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The man in charge of state run gambling says it is time for at least one casino in Massachusetts. Treasurer Tim Cahill says the state should move quickly to recapture the gambling dollars spent in neighboring states, and not wait to negotiate with either of the state's Indian tribes.
His plan to accept bids on casino licenses is drawing mixed reactions, and is ramping up an unavoidable debate.TEXT OF STORY
MARTHA BEBINGER: Treasurer Cahill says Massachusetts has to find a new source of revenue. Lottery sales are down and the state is losing jobs while spending commitments for the new health care law and biotech research are growing. Cahill says he doesn't want to just sit back and watch the Mashpee Wampanoag push for a casino.
TIM CAHILL: In my estimation it is not a question of if we'll have casinos; it's a question of when. And the real debate should be on how we do, not if we do it.
BEBINGER: Cahill says the state will get the best deal by soliciting bids for a casino license and revenue sharing agreement. A gambling facility run by one of the major developers would, unlike a casino on an Indian reservation, have to pay taxes. But once blackjack, poker and slot machines are legal, the Mashpees and the Wampanoag tribe of Gay Head Aquinnah would be free to open their own casinos. House Speaker Sal DiMasi says on balance, Cahill's plan may not make sense.
DIMASI: If we allow gambling before we negotiate with the Indians then they can do anything we do and that means that we don't get anything from the Indian casinos and that doesn't seem to be a very financially sound proposal to me.
BEBINGER: DiMasi says he believes that the majority of house members remain opposed to casino gambling. DiMasi's point person on gambling, Representative Dan Bosley says that's one reason why a casino is not a "fais de complet" for Massachusetts.
BOSLEY: We fall in the trap of saying this is an inevitability, so let's get in front of it and make the best deal we possibly can, but I don't believe it's an inevitability. If people look at this, they'll understand that while some people from Massachusetts do go to Connecticut to game, most of the gamblers that would come to a new casino would be from Massachusetts, and we wouldn't make as much money as people think we would on casinos.
BEBINGER: Leaders of the state's two Indian tribes are pleased to hear Treasurer Cahill come out in support of a casino. But the Mashpee's chairman Glenn Marshall says he hopes to negotiate directly with the state. Marshall argues that a competitive bid in which most of the billions generated by a casino would go to an out-of-state corporation is the wrong approach.
MARSHALL: It's something that you have to look at and I think at the end of the day, we're going to do what's right for the Commonwealth and for its own people here.BEBINGER: While much of the attention about a tribal casino has been focused on the Mashpees, a related but separate tribe, the Wampanoag's of Gay Head Aquinnah, also plans to renew a casino bid.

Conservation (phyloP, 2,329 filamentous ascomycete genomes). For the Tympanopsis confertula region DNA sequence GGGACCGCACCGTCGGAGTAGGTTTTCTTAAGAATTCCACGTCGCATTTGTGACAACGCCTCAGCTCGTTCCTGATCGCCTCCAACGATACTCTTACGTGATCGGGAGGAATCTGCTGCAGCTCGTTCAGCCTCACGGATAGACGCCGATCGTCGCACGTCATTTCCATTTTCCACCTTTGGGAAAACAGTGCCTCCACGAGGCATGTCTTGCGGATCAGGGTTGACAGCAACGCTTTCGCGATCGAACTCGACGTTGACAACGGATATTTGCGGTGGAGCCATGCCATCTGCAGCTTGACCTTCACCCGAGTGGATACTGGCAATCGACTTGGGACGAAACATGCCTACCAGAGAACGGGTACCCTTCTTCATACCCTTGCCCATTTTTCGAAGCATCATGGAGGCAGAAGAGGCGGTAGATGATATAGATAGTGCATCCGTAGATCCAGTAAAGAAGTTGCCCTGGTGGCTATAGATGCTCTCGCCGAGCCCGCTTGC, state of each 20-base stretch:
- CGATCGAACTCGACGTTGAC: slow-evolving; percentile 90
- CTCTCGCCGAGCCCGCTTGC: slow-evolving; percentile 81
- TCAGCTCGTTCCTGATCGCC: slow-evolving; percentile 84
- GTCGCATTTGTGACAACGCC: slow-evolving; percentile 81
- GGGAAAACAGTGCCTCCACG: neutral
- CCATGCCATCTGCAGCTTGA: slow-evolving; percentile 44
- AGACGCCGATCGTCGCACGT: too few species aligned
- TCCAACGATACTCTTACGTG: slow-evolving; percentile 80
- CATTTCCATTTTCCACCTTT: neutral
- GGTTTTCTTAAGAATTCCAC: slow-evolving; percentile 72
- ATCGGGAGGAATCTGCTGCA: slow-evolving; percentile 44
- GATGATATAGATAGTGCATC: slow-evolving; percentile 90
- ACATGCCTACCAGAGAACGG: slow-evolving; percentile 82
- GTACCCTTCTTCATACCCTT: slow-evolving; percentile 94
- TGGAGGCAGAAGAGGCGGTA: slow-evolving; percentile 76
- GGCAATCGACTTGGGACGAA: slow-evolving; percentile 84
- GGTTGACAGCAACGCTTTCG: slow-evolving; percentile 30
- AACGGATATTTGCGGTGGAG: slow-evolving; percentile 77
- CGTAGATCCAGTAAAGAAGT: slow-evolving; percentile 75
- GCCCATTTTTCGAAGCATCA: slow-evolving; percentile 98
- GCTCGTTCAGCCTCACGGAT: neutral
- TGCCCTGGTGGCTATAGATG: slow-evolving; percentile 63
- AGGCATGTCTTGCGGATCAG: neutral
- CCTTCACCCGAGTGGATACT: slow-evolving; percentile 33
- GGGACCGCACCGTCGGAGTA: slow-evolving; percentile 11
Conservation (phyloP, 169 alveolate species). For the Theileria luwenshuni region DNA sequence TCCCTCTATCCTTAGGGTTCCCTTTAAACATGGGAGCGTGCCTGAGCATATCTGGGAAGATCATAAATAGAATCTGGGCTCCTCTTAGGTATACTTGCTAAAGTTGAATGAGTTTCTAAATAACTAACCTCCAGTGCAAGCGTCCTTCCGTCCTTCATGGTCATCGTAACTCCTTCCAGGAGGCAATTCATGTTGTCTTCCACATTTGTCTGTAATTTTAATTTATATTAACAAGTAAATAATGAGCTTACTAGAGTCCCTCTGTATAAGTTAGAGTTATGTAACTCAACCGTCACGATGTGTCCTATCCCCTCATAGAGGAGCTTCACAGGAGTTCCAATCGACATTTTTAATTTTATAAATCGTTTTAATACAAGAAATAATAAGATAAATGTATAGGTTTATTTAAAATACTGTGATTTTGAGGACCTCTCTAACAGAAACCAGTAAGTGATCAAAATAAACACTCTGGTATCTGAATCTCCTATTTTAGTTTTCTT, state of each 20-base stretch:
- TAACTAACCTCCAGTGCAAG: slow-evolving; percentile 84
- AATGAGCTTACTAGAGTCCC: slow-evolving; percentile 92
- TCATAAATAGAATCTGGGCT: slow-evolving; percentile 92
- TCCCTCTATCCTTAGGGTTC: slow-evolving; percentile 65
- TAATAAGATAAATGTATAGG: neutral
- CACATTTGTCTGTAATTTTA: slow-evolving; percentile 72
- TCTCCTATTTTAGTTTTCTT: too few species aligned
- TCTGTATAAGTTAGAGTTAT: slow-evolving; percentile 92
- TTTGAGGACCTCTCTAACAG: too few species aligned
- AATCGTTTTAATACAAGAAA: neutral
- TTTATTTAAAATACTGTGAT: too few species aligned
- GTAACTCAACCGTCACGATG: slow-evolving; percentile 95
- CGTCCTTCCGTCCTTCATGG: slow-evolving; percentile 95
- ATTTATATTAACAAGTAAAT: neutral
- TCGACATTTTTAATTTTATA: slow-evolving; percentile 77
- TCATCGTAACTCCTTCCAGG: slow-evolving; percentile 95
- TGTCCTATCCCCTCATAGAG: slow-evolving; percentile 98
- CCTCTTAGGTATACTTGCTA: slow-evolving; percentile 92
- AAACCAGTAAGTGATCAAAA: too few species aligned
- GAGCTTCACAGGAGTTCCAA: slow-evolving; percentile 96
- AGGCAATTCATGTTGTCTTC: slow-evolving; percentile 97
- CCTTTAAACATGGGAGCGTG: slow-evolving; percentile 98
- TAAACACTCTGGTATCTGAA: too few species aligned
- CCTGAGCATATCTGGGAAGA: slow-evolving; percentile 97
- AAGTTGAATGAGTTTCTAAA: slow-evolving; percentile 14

Both tribes have considered the possibility that they could open casinos now, based on a state law that allows nonprofit groups to run so-called "Las Vegas Nights." Gary Garrison, a spokesman for the federal Office of Indian Affairs says similar laws have been the basis for casinos in other states.
GARRISON: When you look at South Dakota that's how it got started for the tribes there, and of course, when the state saw they couldn't stop it, they decided to open up to class 3 gaming.
BEBINGER: Mashpee and Aquinnah leaders say they would prefer to avoid what would likely be a legal fight.
If casino plans start to gain traction, opposition groups are ready. Ed Saunders, Director of the Massachusetts Catholic Conference, says Catholic bishops are opposed to any expansion of gambling.
SAUNDERS: It looks good as a quick fix to revenue problems, but gambling usually attracts vulnerable individuals, and they look at it as a quick way to get themselves out of financial difficulty, and it usually ends up putting them further into debt.
BEBINGER: But Treasurer Cahill argues that a casino could help, by generating some money for problem gambling programs.
CAHILL: As opposed to having people drive across the border to gamble, and then bring their problems back here for us to try to solve with no revenue to do it. So it's kind of really about taking responsibility. By not sighting casinos here we're not keeping people from gambling, we're just telling people if you want to do it, you have to go to another state and do it.
BEBINGER: Perhaps the key wildcard in the gambling debate right now is Governor Deval Patrick, who says he is purposely not making any decisions until next year's budget is in place.
PATRICK: Because I don' think we ought to be thinking about an option like this to close a short term budget gap.
We have to think through expanded gaming or gambling based on whether it makes sense as an economic development opportunity for Massachusetts. And what combination of factors and circumstances under which it would make sense, and that's what I'm trying to do.
BEBINGER: Patrick says he will make a decision about his position on casino gambling after his task force on the issue releases a report sometime this summer. The legislature, hearings on gambling bills, and possibly Cahill's plan, are scheduled for mid June. For WBUR, I'm Martha Bebinger at the State House.
This program aired on May 25, 2007. The audio for this program is not available.
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